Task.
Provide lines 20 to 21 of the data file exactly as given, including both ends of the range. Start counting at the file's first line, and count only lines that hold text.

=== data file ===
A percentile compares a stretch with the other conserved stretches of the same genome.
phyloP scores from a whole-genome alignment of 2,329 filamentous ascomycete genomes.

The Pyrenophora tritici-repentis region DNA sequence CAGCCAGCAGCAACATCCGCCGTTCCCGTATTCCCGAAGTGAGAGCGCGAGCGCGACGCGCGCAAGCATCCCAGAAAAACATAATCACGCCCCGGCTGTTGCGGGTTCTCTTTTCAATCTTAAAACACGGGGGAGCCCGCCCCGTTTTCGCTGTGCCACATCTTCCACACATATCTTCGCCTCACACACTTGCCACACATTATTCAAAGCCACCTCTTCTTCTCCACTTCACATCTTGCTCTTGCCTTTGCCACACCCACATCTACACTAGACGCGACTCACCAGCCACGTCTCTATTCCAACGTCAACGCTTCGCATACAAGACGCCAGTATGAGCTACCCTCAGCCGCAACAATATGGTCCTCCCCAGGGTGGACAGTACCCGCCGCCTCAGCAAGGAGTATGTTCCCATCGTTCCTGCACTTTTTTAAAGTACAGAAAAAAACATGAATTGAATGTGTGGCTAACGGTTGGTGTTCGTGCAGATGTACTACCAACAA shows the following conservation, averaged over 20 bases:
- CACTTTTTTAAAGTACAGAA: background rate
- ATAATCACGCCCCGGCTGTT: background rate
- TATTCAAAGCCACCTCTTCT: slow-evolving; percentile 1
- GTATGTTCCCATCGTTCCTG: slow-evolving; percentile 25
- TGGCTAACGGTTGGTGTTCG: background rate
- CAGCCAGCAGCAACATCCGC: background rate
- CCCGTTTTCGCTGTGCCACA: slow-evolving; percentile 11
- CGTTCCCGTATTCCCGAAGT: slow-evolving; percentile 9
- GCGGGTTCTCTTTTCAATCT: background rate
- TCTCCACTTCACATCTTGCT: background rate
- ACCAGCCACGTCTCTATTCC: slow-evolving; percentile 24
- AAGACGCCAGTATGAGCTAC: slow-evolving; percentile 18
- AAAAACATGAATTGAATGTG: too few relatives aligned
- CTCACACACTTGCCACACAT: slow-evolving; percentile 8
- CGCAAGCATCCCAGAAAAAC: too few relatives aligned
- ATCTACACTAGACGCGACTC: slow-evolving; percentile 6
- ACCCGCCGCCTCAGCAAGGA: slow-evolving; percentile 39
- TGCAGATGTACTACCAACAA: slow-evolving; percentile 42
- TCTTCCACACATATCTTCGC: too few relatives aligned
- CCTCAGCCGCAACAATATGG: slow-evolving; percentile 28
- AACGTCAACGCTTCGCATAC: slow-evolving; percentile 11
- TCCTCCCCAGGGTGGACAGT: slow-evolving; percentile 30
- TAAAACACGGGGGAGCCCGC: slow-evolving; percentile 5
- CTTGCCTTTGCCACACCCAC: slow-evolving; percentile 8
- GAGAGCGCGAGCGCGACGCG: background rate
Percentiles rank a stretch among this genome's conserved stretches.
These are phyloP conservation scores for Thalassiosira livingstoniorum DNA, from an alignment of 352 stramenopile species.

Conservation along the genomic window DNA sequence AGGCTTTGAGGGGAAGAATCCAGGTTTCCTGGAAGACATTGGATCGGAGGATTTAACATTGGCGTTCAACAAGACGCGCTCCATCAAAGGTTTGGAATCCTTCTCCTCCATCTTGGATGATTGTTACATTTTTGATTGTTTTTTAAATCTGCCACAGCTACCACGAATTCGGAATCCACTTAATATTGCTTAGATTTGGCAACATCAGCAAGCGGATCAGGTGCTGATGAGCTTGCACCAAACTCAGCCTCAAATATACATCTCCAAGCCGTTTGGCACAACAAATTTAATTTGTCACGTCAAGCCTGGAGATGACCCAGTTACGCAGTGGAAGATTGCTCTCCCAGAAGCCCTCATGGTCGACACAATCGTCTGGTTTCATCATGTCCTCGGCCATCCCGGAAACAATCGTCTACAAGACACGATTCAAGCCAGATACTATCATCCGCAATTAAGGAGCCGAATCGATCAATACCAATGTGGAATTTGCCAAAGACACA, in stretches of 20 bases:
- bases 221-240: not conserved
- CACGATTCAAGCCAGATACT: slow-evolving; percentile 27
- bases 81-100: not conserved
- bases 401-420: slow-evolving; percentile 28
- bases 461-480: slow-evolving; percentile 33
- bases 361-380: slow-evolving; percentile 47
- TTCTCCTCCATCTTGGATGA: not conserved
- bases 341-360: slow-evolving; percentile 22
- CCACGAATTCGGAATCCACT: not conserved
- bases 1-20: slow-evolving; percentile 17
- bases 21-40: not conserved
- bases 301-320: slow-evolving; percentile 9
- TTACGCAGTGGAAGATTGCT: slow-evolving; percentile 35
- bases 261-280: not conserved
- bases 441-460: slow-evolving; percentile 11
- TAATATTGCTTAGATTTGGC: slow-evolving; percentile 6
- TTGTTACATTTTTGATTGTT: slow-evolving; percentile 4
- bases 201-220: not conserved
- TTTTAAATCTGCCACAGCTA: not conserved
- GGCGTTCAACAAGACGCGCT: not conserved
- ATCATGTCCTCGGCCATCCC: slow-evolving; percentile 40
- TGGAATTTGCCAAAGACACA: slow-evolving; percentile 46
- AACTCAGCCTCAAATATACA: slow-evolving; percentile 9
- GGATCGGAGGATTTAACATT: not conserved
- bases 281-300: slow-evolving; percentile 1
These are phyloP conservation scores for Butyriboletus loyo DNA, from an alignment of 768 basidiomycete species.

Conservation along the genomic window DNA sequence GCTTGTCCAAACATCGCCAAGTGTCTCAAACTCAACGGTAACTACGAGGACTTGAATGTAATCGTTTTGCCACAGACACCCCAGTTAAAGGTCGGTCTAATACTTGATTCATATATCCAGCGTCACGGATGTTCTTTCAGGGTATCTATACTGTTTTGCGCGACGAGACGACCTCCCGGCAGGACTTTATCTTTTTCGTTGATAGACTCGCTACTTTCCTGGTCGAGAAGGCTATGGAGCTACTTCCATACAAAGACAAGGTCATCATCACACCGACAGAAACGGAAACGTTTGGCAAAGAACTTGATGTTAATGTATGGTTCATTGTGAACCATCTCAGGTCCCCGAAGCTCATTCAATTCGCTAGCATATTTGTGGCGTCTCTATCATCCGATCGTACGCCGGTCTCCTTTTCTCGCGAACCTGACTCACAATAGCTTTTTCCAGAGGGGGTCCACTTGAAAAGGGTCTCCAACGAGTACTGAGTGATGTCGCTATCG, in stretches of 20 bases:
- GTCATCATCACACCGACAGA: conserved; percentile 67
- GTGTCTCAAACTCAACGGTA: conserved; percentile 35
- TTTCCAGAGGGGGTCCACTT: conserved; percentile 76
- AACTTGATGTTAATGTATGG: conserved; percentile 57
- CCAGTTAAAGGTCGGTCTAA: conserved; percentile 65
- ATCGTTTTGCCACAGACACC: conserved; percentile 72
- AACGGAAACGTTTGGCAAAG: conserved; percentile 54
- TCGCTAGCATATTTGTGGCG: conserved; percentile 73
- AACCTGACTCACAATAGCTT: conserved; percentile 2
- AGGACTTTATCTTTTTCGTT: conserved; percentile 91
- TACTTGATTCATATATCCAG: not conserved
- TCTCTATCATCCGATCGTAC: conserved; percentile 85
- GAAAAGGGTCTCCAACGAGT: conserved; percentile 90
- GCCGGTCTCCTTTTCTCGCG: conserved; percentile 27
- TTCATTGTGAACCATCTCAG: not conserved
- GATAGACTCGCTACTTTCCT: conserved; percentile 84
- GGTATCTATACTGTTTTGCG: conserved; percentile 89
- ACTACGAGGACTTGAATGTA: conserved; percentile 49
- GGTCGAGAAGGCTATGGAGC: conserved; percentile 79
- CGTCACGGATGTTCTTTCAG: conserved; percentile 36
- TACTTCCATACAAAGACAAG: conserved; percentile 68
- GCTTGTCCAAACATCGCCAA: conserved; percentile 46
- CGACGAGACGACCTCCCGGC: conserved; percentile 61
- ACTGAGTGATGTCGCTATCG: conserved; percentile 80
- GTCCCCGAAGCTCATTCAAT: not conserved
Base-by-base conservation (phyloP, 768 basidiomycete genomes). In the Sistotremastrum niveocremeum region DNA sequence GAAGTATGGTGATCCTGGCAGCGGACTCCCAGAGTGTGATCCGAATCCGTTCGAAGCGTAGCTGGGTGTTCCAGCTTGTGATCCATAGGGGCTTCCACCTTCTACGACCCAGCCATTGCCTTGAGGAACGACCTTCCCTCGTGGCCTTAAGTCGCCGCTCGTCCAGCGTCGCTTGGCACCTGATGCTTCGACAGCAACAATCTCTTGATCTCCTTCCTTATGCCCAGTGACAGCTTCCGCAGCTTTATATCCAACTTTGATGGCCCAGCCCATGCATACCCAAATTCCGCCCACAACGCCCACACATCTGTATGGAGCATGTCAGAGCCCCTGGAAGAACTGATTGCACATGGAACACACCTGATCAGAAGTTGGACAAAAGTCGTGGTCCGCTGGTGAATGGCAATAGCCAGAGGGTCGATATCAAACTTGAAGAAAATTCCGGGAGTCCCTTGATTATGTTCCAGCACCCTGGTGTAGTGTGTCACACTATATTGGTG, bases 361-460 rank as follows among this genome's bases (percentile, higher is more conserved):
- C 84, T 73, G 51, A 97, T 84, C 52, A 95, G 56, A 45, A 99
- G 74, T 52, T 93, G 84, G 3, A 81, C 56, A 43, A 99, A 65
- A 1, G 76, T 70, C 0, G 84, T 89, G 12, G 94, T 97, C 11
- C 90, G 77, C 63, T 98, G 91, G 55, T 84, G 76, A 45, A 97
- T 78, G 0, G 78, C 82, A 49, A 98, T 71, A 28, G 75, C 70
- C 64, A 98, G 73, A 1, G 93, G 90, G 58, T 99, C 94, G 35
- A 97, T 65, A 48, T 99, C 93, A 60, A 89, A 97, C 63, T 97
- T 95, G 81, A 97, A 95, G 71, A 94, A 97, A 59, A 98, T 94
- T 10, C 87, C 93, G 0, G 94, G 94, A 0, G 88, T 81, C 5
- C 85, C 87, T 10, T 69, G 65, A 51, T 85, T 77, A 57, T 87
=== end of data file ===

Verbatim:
- ACCCGCCGCCTCAGCAAGGA: slow-evolving; percentile 39
- TGCAGATGTACTACCAACAA: slow-evolving; percentile 42